// ....
    });
  }
};

Working in the view folder

Home.vue

  • When a component needs to make use of multiple store state properties or getters, declaring all these computed properties can get repetitive and verbose. To deal with this we can make use of the mapState helper which generates computed getter functions for us.

  • The easy way to access getters in your component, however, is through Vuex's mapGetter helper method. This allows you to mount getters to top-level computed properties in your component.

Note that mapState returns an object. How do we use it in combination with other local computed properties? Normally, we'd have to use a utility to merge multiple objects into one so that we can pass the final object to computed. However with the object spread operator (which is a stage-4 ECMAScript proposal), we can greatly simplify the syntax, equally applies with mapGetters.

Spread Properties

Spread properties in object initializers copies own enumerable properties from a provided object onto the newly created object.

<template>
  <div class="content">
    <div v-if="isLoading"> loading...</div>
    <div v-else>
       <div v-for="(content , index) in data" :key="index">
         // ....
       </div>
    </div> 
  </div>
</template>
<script>
  import {mapState , mapGetters} from 'vuex';
  import store from '../store/store.js';

  export default{
    name: 'home',
    computed:{
      ...mapState(['data' , 'isLoading']),
      ...mapGetters(['FILTER_SPESIFIC_DATA']),
      filteredDataObj(){
        return FILTER_SPESIFIC_DATA()
      }
    },
    created(){
      store.dispatch('GET_DATA')
    }
  };
</script>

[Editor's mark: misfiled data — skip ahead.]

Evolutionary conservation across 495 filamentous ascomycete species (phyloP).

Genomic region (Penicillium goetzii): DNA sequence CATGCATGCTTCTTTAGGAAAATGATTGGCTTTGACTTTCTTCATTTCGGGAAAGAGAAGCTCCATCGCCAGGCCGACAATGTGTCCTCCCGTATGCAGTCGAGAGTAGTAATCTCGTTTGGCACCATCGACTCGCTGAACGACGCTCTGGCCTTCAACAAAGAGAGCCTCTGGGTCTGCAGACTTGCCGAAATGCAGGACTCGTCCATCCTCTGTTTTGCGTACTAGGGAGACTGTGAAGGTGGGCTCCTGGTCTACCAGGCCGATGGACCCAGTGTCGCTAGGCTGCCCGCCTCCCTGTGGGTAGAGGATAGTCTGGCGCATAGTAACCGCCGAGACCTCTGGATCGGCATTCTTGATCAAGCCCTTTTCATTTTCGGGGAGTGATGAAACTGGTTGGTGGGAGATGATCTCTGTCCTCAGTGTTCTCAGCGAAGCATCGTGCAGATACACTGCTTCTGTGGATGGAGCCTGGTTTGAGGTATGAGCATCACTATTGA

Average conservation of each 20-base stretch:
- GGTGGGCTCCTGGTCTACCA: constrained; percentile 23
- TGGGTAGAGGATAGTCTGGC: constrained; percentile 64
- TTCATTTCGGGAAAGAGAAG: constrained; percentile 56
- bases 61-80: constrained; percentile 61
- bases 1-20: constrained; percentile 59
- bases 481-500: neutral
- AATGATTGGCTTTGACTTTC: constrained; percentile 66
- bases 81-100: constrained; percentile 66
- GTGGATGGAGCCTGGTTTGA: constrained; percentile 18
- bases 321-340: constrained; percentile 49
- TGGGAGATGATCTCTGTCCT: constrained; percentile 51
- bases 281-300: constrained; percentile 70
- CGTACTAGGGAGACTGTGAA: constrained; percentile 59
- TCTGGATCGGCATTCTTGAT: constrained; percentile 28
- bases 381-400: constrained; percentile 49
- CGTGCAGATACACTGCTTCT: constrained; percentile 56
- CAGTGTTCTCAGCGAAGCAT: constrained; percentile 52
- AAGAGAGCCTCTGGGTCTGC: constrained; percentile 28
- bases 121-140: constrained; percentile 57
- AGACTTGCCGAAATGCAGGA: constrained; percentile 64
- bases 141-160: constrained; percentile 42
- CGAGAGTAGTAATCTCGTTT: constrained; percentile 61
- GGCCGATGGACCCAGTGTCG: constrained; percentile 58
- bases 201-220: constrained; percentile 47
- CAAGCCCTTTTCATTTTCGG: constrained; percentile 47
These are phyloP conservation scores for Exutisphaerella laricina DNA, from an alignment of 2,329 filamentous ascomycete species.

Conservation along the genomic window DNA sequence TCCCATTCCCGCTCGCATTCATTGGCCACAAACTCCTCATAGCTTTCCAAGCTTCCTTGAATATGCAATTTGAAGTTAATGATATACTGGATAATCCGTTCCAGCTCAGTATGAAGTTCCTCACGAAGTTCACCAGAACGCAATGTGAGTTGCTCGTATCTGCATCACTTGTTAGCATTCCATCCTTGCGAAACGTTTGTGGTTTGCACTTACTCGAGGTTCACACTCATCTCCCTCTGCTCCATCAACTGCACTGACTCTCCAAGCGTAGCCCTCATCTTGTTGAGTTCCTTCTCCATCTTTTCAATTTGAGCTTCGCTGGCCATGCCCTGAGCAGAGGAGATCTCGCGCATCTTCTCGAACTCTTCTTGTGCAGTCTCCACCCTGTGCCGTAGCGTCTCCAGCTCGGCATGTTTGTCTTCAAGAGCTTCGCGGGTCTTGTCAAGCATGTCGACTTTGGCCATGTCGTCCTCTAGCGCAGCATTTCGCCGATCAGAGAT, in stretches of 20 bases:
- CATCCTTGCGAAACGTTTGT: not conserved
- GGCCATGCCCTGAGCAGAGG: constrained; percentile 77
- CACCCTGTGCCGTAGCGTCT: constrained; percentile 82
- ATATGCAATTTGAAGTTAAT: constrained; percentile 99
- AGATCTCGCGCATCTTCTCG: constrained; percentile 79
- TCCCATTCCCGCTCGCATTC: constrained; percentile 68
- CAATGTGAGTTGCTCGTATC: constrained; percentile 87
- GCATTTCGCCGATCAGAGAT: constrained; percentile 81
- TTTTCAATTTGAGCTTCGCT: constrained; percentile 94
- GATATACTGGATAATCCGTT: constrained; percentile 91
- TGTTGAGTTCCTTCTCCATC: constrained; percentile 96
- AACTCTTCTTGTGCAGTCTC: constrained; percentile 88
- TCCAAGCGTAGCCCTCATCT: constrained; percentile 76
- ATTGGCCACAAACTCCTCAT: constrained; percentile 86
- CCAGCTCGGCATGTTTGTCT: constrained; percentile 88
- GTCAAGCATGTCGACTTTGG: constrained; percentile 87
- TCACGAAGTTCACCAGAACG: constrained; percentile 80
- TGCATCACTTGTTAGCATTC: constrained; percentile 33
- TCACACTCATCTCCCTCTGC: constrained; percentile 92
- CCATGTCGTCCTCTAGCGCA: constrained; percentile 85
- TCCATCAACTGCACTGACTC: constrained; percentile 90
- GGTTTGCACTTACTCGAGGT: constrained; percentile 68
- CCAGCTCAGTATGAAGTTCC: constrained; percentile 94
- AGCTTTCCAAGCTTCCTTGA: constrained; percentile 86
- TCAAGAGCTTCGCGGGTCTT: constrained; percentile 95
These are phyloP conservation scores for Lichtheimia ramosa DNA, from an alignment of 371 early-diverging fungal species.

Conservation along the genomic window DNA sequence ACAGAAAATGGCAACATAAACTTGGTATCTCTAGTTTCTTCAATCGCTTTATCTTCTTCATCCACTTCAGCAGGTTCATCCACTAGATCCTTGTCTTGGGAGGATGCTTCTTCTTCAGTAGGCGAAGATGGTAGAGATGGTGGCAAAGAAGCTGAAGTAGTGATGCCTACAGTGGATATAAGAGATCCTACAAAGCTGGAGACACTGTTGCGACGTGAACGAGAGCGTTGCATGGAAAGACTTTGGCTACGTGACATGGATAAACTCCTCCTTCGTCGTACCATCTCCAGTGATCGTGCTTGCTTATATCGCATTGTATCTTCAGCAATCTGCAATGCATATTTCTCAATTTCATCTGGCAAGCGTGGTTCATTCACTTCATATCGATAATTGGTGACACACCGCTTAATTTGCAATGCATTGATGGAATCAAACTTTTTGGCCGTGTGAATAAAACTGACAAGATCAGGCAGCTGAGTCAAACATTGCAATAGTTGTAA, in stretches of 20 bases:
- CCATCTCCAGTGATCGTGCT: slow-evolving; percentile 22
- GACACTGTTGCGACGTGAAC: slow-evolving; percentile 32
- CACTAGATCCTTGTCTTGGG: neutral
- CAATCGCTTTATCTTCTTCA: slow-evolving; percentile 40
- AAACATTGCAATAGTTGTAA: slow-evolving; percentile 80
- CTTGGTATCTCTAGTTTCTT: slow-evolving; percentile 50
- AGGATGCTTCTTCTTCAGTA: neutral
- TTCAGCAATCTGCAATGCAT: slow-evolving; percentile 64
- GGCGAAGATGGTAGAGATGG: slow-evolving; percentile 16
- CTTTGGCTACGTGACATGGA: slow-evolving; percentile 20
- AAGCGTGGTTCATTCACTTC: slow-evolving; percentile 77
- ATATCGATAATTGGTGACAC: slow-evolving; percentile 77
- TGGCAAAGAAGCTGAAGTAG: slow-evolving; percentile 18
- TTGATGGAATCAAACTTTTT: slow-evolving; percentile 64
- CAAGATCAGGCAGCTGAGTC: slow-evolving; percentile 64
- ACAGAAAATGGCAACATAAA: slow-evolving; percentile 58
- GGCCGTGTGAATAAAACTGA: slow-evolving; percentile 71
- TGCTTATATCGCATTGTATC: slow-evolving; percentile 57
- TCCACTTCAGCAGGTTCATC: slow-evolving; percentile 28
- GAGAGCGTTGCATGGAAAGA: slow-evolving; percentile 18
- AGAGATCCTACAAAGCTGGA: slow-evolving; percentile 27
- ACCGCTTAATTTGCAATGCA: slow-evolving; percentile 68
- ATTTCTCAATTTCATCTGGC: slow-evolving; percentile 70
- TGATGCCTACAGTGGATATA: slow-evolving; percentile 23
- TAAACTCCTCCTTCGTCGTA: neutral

<style scoped>
  .content{
    ....
  }
</style>

Finally…..

main.js

Now, to access the store you'll either have to import it in all of your components, or you can inject it into the root Vue instance to have it automatically injected into every other component in your app as this.$store or importing the store.js file from the store folder.

import Vue from 'vue';
import Vuex from 'vuex';
import App from 'App.vue';
import { store } from '../store/store.js';
Vue.config.productionTip = false;
Vue.use(Vuex);
new Vue({
  store,
  render: h => h(App)
}).$mount('#app');

Conclusion

Keep in mind that vuex helps us maintain and test our application better, but we also have to be aware that vuex involves new levels of abstraction that will make us need to work with new concepts that will make the learning curve less accessible for developed juniors to our projects. So be careful.

References

The Progressive JavaScript Framework

I'll be glad that you like this article! 💖

Posted on by:

chrismichael profile

Chris Michael

@chrismichael

Strong interest in projects that require conceptual and analytical thinking. Fully committed to the design and development of implementations of new algorithms to optimize or for learning purposes.

Discussion

markdown guide
 

❤️ Very grateful for your comments ..

I must mention that we can improve our GET_DATA action by adding the setTimeout function, this will help us to execute the function in a time interval and load our data at that time.

GET_DATA({commit}){
  A.get(API_URL_ENDPOINT).then((res) =>{
    commit('SET_DATA' , res.data);
    setTimeout(() =>{
      commit('IS_LOADING' , false);
    } , 1000)
  }).catch((err) =>{
      console.error(err)
    });
  }
 

great article, but i think actions who does async tasks would return a promise.

GET_DATA({commit}){
  return A.get(API_URL_ENDPOINT).then((res) =>{
    commit('SET_DATA' , res.data);
    setTimeout(() =>{
      commit('IS_LOADING' , false);
    } , 1000)
  }).catch((err) =>{
    console.error(err)
  });
}

anyway, i think IS_LOADING would be set to false, even if the http request throws a error.

async GET_DATA({commit}){
  try {
    const { data } = await A.get(API_URL_ENDPOINT)
    commit('SET_DATA' , res.data)
  } catch () {
    console.error(err)
  } finally () {
    setTimeout(() =>commit('IS_LOADING' , false), 1000)
  }
}
 

Solid guide! I would warn people not to get too complex with your Vuex file structure right from the get-go though, as all that added complexity really doesn't pay off until the rest of your app gets as complex.

 

I find Vuex so much easier to understand than Redux.

 

It is better to avoid using Vuex helpers and go this.$store.getters/commit/dispatch. Makes large code bases way more readable and easy understood.